The Memory Coat

Book cover for The Memory CoatThe Memory Coat
By Elvira Woodruff
Illustrated by Michael Dooling
Scholastic Press, March 1999
Ages 4-8
Carolyn W. Field Award, 2000
978-0590677172 hardcover
978-0439141338 paperback

When the Tsar’s soldiers invade their Jewish community, Rachel and her family flee from Russia to America. But what they fear most is facing the inspection station at Ellis Island. For any wrong move there could cause one or all of them to be turned away. Hoping to make a good impression, the family pleads with cousin Grisha to let them replace his tattered old coat with a new one. But Grisha refuses. His mother had made the coat for him just before she died, and it still holds the powerful memory of her love. A harrowing experience upon their arrival threatens to separate the family. But it’s Rachel’s cleverness and Grisha’s cherished coat that ultimately keep them together.

Praise for The Memory Coat:
“An immigrant boy’s tattered woolen coat helps secure his entrance to America in this thoughtful picture book. Grisha, whose parents have died, now lives with his cousin Rachel’s boisterous family in a Russian shtetl. Grisha misses his parents terribly, though he finds comfort in playing storytelling games with Rachel (‘they were the best of friends’) and in wearing the now-ragged coat sewn by his mother. But after cossacks terrorize the Jews of the shtetl, Rachel’s family flees to America. At Ellis Island an inspector notes a scratch on Grisha’s eye and marks his coat, indicating that he is rejected. Luckily, quick-thinking Rachel turns Grisha’s coat inside out, allowing him to pass with the rest of the family. Woodruff (The Orphan of Ellis Island) steeps her tale in history, and at times the abundance of scene-setting detail bogs down the story’s pacing. Dooling’s (Mary McLean and the St. Patrick’s Day Parade) evocative oil paintings range from low-contrast two-color portraits to full-color scenes; many exude great warmth. A black-and-white spread depicting a huddled band of people, with anxious, strained faces, is particularly memorable. Endnotes supply facts about the plight of Russian Jews in the 19th and early 20th centuries, the mechanics of immigration and the role of Ellis Island.”—Publishers Weekly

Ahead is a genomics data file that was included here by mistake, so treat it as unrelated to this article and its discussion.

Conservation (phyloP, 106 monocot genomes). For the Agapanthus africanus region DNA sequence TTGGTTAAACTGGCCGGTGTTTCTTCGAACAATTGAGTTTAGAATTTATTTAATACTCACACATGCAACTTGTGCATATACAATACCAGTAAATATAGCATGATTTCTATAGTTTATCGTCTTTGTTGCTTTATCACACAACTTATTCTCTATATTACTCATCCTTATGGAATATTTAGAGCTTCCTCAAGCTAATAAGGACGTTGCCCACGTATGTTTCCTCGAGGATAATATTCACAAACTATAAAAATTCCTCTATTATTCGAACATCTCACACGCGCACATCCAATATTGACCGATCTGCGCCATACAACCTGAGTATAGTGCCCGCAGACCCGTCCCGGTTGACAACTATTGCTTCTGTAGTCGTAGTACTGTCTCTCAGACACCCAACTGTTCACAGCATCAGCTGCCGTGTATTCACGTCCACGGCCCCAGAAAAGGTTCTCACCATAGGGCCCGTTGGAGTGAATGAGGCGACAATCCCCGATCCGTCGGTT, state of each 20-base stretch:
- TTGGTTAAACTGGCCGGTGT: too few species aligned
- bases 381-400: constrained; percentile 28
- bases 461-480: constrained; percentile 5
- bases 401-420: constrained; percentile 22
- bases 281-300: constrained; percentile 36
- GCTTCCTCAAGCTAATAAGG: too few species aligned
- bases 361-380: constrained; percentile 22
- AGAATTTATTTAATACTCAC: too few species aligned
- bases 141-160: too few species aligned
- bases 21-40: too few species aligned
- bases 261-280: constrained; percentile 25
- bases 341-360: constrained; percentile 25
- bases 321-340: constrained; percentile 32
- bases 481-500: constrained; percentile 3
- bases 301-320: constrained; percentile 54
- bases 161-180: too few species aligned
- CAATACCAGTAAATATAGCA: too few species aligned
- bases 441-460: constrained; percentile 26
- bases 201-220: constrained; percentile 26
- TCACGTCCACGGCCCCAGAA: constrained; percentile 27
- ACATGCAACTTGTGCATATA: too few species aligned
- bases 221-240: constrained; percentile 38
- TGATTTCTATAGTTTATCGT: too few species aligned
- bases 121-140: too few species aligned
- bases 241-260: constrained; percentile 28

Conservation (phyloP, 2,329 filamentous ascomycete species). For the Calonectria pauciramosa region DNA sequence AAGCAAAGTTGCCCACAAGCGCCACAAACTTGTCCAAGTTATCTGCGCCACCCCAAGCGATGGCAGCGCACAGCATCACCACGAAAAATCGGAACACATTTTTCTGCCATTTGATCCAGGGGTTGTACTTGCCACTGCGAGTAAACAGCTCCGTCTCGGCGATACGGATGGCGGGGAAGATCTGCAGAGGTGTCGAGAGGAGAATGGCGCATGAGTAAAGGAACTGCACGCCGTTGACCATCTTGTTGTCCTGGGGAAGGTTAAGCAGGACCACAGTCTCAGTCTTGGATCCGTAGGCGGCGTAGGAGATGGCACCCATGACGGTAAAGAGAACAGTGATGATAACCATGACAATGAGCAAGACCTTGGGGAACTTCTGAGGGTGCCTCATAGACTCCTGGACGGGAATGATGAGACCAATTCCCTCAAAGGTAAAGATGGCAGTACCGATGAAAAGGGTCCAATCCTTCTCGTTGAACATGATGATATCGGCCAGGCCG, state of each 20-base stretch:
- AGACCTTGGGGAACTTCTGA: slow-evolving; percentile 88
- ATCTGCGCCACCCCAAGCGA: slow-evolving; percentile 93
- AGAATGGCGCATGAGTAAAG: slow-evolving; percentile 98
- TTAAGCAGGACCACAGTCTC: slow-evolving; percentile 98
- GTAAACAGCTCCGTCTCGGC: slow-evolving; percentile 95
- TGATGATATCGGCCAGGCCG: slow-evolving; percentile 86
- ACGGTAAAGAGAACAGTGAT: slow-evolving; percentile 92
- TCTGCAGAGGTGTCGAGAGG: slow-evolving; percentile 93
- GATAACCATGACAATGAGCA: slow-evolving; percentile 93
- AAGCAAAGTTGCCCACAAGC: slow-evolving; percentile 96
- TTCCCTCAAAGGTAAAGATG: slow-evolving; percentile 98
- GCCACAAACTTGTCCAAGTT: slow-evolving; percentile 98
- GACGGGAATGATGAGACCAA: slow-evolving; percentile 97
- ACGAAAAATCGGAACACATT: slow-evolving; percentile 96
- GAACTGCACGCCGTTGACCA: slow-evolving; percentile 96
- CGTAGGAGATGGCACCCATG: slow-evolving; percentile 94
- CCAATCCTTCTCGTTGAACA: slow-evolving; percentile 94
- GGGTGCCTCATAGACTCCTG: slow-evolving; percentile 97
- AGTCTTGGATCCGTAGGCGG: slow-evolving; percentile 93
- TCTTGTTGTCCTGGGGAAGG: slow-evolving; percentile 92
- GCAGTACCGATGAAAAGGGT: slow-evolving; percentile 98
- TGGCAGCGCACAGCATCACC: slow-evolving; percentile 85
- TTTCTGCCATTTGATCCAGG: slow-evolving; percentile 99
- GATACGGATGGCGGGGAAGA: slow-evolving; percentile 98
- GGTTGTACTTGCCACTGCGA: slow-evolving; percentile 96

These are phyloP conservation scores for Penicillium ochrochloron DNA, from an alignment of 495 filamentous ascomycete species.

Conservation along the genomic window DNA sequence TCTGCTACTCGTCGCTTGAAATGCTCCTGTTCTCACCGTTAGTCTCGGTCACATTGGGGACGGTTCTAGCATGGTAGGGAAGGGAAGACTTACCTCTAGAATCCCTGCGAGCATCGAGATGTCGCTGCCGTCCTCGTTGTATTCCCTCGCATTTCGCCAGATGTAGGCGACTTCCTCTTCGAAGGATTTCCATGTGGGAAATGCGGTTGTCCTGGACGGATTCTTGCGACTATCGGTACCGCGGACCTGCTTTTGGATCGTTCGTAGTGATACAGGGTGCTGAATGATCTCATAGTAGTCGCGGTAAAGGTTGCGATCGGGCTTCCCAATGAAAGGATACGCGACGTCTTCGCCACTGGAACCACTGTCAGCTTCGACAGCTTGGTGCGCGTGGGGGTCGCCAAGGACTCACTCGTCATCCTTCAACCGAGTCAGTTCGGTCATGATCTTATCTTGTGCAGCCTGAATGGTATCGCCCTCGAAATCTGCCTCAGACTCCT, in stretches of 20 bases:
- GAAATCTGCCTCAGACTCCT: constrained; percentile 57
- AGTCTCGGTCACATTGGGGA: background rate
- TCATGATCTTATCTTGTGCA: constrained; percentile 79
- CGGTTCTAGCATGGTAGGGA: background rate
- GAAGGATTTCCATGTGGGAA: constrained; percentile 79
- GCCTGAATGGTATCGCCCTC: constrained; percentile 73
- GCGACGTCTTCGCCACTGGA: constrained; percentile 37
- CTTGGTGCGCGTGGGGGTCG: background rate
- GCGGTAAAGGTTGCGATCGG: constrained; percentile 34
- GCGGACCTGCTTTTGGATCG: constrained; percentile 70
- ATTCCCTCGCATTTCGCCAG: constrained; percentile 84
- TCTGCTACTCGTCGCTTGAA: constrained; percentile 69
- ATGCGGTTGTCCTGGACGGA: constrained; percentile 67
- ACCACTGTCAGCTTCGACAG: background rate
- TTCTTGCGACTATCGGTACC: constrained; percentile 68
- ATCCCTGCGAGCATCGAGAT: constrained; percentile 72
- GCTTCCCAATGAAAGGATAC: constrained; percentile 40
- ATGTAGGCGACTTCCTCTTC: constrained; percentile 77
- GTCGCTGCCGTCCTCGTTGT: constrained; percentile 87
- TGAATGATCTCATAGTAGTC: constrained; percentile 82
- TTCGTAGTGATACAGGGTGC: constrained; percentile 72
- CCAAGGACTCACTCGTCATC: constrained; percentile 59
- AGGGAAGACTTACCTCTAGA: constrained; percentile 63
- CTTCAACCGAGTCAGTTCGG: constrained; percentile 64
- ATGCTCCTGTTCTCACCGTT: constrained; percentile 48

“A moving story of a family emigrating to the United States from Russia at the turn of the century. To while away the days in their small village, or shtetl, Rachel makes up stories and her orphaned cousin draws pictures in the dirt or snow to illustrate them. Although Rachel’s mother offers to make Grisha a new coat, the boy clings to his threadbare jacket because it reminds him of his mother. When Russian soldiers come to round up the Jews, the family is forced to flee and makes the long, arduous journey to America. Grisha is nearly turned away by immigration authorities at Ellis Island because of a cut on his eye. Rachel saves the situation when she turns his shabby coat inside out to hide the doctor’s chalk mark. Realistic yet impressionistic oil paintings in subdued tones evoke scenes from village and farm life in the old country, while sepia-toned illustrations depict the hardships of the voyage and the grimness of the customs inspection. A touching story of immigration and the resiliency of those who underwent the transition, told with the fondness of a cherished memory.”—School Library Journal